Shopping at farm stores in Austria
You can’t get it any fresher than this: Many farms invite visitors to purchase their products directly on site.
Magdalena Steinbauer stands in the midst of fragrant lemon balm and fresh marjoram. She is an herb educator and invites visitors to experience Upper Austria with all their senses at her Mathiasnhof organic herb farm.
Magdalena Steinbauer and her husband, Thomas, have been operating the Biokräuterei Mathiasnhof in Upper Austria’s Hausruckviertel region since 2016. The name of the old farm hasn't changed, but otherwise, very little here is how it was in past times.
When Magdalena and Thomas Steinbauer took over the former pig farm in Ottnang, they converted it into an organic herb farm: “We decided to specialise in the cultivation of therapeutic, wild, and aromatic herbs, as my parents’ farm had been out of operation for several years. My grandfather raised pigs here, but we didn’t want to do that.”
Magdalena and Thomas actually became interested in herbs by accident. Thomas is a landscape gardener; Magdalena is an occupational therapist and herb educator.
The desire to investigate the world of herbs more closely arose because she liked walking with her parents through the farm pastures full of wild plants, but no one could tell her what it was that was growing in these pastures. “I was bothered by the fact that I didn’t even know what was growing around me.” Today, Magdalena Steinbauer passes on her knowledge of herbs to schoolchildren and adults.
According to her parents, Magdalena’s great-grandmother was a herb witch. Old herb books were found in her attic. “It is really a pity that this knowledge has been lost. These books were discarded before I became interested in herbs.”
So Thomas and Magdalena, the young herb witch of the family, learned a great deal on their own and did a lot of tinkering with the technology of herb production. They built the drying facility themselves. Heat for the drying of the herbs is produced by the farm’s own chipping plant, and the wood comes from their own forest. There is also a large photovoltaic system on the roof of the farmhouse.
On the second level of the old pig barn, holiday apartments are being built by the new owners. “We need a second pillar in our business if we both want to work here at the farm. Thomas is still employed half-time and the rest of the time he works on renovating at the farm,” says the young mother of three.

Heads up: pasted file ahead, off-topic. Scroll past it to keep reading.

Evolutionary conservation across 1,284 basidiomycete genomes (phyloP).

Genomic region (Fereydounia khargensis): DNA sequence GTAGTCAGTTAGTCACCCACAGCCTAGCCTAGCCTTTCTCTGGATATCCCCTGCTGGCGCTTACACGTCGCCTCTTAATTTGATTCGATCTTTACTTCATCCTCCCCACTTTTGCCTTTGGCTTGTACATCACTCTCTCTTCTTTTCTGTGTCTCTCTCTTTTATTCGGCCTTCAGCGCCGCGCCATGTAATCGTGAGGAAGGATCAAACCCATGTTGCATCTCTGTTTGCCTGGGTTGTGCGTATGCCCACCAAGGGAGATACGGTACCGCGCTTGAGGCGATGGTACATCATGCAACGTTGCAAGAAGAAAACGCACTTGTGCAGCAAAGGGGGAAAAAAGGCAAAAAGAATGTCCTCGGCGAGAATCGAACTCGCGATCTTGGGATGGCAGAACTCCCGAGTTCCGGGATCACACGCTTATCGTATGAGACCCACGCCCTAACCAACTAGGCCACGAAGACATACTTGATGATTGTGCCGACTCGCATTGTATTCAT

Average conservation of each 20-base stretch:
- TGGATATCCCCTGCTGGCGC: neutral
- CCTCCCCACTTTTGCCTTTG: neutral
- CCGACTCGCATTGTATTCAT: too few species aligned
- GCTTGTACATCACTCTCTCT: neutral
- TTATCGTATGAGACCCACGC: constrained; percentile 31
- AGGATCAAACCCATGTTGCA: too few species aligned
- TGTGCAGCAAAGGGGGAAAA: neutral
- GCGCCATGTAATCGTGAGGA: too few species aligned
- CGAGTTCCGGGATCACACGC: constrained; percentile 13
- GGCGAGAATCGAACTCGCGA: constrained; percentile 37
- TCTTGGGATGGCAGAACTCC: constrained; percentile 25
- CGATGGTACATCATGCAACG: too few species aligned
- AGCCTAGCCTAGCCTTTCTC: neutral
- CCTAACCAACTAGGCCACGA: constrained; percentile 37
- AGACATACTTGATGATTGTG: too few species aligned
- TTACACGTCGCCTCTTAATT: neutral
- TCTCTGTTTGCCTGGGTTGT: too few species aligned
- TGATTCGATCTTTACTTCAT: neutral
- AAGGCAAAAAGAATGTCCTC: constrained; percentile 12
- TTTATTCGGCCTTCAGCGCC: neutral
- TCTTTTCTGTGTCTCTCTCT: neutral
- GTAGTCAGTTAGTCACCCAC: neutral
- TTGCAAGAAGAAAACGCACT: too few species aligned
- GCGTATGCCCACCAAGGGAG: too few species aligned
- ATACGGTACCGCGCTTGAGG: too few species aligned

As soon as the apartments are finished, holiday-makers can come to the organic herb farm. Here, there is much more than fields of herbs to see and smell; the farm also has chickens, two sheep, and a rabbit to pet.
But not only will the old pig barn be repurposed by autumn 2022—the family has already turned the former henhouse into a small farm store.
This was their first building project when they took over the farm in 2016. Today, however, there are new plans: “Our farm store is open only on Friday afternoon, but many people want to come during the week as well or on the weekend. So we are thinking about selling on a self-serve basis.”
Out in the fields, Magdalena Steinbauer sees to the various blossoms and culinary herbs. Her husband, Thomas, is responsible for the cultivation of the leaf herbs and special crops such as ancient grains and oil-yielding plants. In summer they are both out in the fields tending the 2.5 hectares of herbs and 10 hectares of other crops. Magdalena also offers tours for interested holiday guests. In winter the Steinbauer family processes the fresh herbs to make syrup, tea blends, salt variations, and spice mixes.
“We place great importance on the careful and gentle processing of the herbs, which is why all the work is done right here at the farm.” For this purpose, a small drying room was installed in 2017, followed in 2018 by a rack-drying facility for about fifteen cubic metres per drying procedure.
The necessary energy is supplied by the solar plant. The herbs are gently dried at temperatures of around 38 degrees Celsius. But the environmentally conscious treatment of the herbs does not stop with the drying process:
“We only use packaging that is environmentally-friendly and resource-efficient. Unfortunately, sometimes it is not so easy because there are hygienic regulations that present quite a challenge for us. But now we have come to grips with it: Glass and paper are our favourites. We use recycled paper for our labels, cutting each label to size by hand. All of our products are hand-labelled. With our glass jars, we use milk as an adhesive instead of chemical glues,” explains Magdalena Steinbauer.
The ancient grains and oil-yielding fruits from the Mathiasnhof are turned into pasta and home-pressed oils. “Our brother-in-law presses the oil at his organic farm, and the pasta is produced by a small manufacturer in the Mühlviertel region. Rice, porridge, and muesli made from our emmer wheat, an ancient grain, is the absolute hit right now.”
Some 40 to 50 different herbs flourish over about 2.5 hectares in the middle of Upper Austria—from anise hyssop to lemon balm. Magdalena and Thomas started out with 3,500 square metres.
The edible blossoms bring a bit more colour into the lives and onto the plates of their customers. “They are enormously popular right now because attractive food plating in one’s own kitchen is gaining importance.”